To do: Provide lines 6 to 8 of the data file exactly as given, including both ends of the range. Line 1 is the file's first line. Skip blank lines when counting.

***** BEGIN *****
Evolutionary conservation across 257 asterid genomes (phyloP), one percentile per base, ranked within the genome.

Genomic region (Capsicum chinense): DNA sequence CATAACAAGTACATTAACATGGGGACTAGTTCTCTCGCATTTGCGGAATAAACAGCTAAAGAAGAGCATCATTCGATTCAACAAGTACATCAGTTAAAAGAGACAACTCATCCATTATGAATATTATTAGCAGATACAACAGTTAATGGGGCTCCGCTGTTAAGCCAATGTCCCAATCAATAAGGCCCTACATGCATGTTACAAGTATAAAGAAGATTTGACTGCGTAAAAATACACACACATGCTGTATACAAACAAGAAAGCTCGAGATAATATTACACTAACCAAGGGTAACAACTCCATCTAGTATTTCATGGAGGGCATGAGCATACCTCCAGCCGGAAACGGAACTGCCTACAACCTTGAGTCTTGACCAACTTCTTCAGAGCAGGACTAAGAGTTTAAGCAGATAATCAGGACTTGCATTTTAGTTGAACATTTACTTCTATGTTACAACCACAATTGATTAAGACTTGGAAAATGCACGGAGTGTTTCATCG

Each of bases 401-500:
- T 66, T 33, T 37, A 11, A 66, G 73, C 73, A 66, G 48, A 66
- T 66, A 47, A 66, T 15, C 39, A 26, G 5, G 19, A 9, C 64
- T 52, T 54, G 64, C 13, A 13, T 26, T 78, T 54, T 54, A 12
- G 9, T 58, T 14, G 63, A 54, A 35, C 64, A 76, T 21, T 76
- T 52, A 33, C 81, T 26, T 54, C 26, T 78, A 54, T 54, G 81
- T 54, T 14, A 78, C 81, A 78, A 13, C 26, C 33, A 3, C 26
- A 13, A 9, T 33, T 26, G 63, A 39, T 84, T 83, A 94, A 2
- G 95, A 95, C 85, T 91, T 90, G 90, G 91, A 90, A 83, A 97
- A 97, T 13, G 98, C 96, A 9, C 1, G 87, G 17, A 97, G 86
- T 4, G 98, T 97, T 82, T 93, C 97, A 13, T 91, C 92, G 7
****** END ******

- T 52, T 54, G 64, C 13, A 13, T 26, T 78, T 54, T 54, A 12
- G 9, T 58, T 14, G 63, A 54, A 35, C 64, A 76, T 21, T 76
- T 52, A 33, C 81, T 26, T 54, C 26, T 78, A 54, T 54, G 81